The Food Biz: From farm to everywhere

More food hubs planned to connect people with farmers

Amid nonprofit efforts to create a “food hub” for Nashville, which would connect local farmers to grocery customers via online stores, a pair of entrepreneurs from Birmingham, Ala., are bringing their own online farmers market concept to Nashville and several other cities across the Southeast.

Last month I told you about Nashville Grown, a local group working to create a food hub to help farmers sell produce to restaurants and other institutions, with a website and refrigerated storage. Not long after that I heard from Lisa Shively, publisher of The Local Table magazine, a seasonal guide to local food and farms.

She’s working on a different food hub project, Farm to Plate, which aims to “connect the grower and wholesale buyer to create a healthier and more sustainable local food system.” She set up a GoFundMe campaign to raise startup funds and has collected about $1,800, with a goal of $8,500.

Now we get word about the Birmingham company, Freshfully, a startup that’s been so successful that it’s expanding to Tennessee and other states.
Freshfully is different from the other would-be food hubs, in that it is exclusively targeting individual consumers, not restaurants or schools.

It has also already completed some of the heavy lifting on the tech side — creating a user interface for online ordering.

That’s the work of Sam Brasseale, a Freshfully co-founder and, according to his business partner Jen Barnett, “a complete nerd.” (She says that affectionately.) Barnett is an experienced marketer with an MBA from Emory and a specialty in interactive strategy. She met Brasseale through a mutual friend (his wife), and they started working together on tech projects in Birmingham.

But in their spare time, Barnett said, they were both devoted to eating locally and trying to support sustainable agriculture in Alabama. It wasn’t always easy to find all the good local food — it seems farmers don’t exactly have tons of time and money to spend publicizing their product.

“Eating locally can be a full-time job,” Barnett said. So she and Brasseale teamed up to create Freshfully — to seek out the producers, collect their wares in an online store, and enable a distribution network. That itself was a bigger job than they expected.

“We quickly realized that there’s very little that can be automated,” Barnett said. “You’ve got to have feet on the street, to go out there and meet the farmers. But it turned out to be much more rewarding than we ever thought.”

For funding, they entered a business plan contest sponsored by Incubate!(bang), which describes itself as “a startup accelerator aimed at providing seed funding” to Alabama startups.

They won, and received $30,000 in seed money. They launched the Freshfully website in Birmingham in November; it took off. They opened a bricks-and-mortar store in Birmingham’s Avondale neighborhood in May. Last week they announced plans to expand Freshfully to Chattanooga, Nashville, Knoxville and Memphis in Tennessee, plus Charleston, S.C.; Pensacola and Tallahassee, Fla.: Little Rock, Ark.; Jackson, Miss.: and Atlanta, Macon and Savannah, Ga. (Only Birmingham will get an actual — as opposed to virtual — store.)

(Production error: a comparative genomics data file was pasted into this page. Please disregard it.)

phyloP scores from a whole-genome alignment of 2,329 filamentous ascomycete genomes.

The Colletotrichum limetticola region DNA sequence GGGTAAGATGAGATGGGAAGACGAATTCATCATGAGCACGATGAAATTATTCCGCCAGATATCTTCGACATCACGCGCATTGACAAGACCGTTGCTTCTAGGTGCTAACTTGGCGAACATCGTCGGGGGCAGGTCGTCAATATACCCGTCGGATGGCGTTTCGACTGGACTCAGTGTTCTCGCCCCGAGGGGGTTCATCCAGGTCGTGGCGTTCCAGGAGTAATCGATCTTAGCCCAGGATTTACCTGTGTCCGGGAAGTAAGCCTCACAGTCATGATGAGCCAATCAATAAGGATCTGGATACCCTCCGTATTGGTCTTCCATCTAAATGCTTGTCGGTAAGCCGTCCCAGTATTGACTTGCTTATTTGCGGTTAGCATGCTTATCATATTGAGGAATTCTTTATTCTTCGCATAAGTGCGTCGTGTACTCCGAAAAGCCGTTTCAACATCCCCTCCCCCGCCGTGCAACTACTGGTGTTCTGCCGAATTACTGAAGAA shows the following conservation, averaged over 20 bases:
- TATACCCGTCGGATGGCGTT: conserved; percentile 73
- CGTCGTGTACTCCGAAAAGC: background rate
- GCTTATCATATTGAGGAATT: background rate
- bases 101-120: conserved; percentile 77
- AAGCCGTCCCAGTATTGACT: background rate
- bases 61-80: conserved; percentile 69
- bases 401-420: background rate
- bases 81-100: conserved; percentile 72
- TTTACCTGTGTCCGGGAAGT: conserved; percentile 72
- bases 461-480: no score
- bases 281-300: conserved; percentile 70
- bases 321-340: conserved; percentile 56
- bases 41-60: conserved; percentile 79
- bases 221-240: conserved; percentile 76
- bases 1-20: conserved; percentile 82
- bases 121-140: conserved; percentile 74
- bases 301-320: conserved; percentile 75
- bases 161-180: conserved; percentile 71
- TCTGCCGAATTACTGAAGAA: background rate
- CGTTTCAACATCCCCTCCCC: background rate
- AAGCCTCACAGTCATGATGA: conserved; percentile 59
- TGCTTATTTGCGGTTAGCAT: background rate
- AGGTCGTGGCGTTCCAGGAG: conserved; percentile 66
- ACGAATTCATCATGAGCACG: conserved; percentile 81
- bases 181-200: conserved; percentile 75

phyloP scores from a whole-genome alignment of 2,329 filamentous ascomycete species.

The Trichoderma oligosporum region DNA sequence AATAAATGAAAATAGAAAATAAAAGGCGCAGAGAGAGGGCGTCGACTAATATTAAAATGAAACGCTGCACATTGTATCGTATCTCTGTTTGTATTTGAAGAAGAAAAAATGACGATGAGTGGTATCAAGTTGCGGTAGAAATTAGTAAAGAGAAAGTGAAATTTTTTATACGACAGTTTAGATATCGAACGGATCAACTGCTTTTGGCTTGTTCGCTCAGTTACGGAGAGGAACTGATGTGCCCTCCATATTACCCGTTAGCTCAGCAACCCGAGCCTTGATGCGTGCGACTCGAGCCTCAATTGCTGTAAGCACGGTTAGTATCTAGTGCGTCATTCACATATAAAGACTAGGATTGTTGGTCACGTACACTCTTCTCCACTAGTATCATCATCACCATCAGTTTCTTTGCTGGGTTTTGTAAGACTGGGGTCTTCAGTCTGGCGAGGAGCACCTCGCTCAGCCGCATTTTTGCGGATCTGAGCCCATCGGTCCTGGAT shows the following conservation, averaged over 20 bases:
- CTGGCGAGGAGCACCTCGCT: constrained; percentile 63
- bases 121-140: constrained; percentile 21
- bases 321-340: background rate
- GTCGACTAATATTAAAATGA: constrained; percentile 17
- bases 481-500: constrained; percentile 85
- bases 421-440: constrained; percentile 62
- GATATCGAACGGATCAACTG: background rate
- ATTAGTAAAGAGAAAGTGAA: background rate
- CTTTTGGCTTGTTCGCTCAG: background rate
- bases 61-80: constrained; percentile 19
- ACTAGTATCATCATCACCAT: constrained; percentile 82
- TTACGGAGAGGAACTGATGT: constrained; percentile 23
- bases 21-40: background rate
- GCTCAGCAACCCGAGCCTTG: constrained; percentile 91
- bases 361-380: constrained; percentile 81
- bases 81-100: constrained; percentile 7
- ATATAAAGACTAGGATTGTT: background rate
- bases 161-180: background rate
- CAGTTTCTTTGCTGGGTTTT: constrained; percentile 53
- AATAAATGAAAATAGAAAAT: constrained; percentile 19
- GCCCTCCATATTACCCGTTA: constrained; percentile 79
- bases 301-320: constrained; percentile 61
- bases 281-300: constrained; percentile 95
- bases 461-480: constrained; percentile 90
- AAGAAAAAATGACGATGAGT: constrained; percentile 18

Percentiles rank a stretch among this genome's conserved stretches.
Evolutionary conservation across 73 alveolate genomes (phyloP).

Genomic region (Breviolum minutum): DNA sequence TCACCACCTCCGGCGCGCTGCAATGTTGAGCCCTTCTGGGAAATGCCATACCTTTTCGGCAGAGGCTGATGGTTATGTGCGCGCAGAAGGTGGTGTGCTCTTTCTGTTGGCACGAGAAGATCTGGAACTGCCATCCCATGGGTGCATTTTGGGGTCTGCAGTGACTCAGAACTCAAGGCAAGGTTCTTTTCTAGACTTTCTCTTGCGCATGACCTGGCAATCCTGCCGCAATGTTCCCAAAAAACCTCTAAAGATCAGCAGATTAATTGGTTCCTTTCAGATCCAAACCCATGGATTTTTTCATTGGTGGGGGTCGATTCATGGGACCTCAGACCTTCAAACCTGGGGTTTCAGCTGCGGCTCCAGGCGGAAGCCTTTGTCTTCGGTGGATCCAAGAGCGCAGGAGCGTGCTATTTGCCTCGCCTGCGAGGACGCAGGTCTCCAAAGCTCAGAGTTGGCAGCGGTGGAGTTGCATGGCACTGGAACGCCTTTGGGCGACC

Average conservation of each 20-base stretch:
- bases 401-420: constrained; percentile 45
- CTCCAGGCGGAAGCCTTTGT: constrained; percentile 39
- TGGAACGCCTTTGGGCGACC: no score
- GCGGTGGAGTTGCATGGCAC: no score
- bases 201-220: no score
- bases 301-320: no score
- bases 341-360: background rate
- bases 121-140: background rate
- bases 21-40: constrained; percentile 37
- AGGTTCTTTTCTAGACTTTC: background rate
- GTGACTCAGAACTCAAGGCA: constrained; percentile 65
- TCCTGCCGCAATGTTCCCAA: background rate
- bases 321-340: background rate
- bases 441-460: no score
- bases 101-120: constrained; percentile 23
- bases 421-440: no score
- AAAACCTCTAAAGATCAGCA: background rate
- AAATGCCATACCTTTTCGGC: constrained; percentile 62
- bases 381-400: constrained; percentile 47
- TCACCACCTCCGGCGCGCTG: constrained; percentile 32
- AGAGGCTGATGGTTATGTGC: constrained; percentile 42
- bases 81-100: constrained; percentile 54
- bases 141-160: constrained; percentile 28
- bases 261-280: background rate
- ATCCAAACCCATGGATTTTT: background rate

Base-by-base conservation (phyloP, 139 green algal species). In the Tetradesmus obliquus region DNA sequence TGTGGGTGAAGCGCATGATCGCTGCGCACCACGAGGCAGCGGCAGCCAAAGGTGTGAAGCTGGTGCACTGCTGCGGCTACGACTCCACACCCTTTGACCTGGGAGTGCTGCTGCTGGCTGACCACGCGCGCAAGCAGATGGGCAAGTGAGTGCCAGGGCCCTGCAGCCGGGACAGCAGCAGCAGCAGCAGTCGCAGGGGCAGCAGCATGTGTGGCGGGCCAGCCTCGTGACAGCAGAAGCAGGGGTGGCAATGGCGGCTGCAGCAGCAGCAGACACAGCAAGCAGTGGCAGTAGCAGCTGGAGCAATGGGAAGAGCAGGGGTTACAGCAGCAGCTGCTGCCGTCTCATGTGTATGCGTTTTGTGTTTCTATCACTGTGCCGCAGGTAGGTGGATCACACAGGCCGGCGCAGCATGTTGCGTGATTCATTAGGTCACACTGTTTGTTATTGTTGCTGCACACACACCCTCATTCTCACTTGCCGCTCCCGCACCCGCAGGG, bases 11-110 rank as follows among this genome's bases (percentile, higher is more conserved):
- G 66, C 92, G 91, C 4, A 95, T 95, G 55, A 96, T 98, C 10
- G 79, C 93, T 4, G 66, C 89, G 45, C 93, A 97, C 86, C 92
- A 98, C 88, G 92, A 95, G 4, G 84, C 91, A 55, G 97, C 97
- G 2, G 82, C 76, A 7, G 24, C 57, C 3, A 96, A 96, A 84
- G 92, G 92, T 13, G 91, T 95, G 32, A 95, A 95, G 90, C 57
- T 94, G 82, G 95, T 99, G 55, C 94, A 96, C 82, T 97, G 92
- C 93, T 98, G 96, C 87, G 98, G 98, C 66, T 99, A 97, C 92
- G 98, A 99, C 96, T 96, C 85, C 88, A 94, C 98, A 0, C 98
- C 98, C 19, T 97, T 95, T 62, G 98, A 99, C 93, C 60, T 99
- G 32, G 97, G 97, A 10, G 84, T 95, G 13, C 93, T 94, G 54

Freshfully is hiring bloggers in every city to do the legwork — reaching out to farmers and compiling their stories and information for the Freshfully site. The bloggers are called Freshfully’s “locavores.”

In Nashville they’ve recruited Susannah Felts, a writer for Tennessee literary site Chapter 16 (and a City Paper and Nashville Scene contributor). She’s already posted farmer profiles, articles and recipes on Freshfully’s Nashville page.

Barnett said she will visit here soon to meet farmers, and expects to have the Nashville site selling veggie boxes and meat shares by the end of the year. She added that she hopes to work side by side with food activists, like the ones working on the nonprofit food hubs.

While Freshfully is a for-profit business, Barnett said, “We don’t have designs to be zillionaires.” Farmers make an average of 16 cents per retail dollar, she said, but Freshfully gives farmers 86 cents on the dollar. Nor would Freshfully compete directly with the proposed food hubs, since it has no plans to try to serve chefs or institutional clients.

Wine bar lovers who miss Rumours on 12th Avenue South — which closed in February to make way for the upcoming apartment-and-retail project 12South Flats — have cause to raise a glass.

Rumours is planning to reopen in the Gulch, in the ground floor of the Icon tower at 1104 Division St., suite 9, according to Metro Codes Department documents. Trendmark Construction LLC has the $202,750 contract for the build-out.

Christy Shuff owns Rumours with managing partner Jenn McCarthy. (Rumours East on Woodland Street has a different ownership.)

As of press time, Shuff had not returned calls seeking details about the new Gulch wine bar.

If you enjoy the sandwiches at chef Jeremy Barlow’s Sloco shop in 12South, but wish it offered more in the way of seating than a handful of bar stools, there’s good news afoot.

Sloco has teamed up with the art gallery next door, Fear No Art, with plans to knock a hole in the wall to create a new space with seating for the restaurant. The room will be a community space for the 12South neighborhood, Barlow said, with classes and events before and after restaurant hours. He expects to have the new dining room open this week.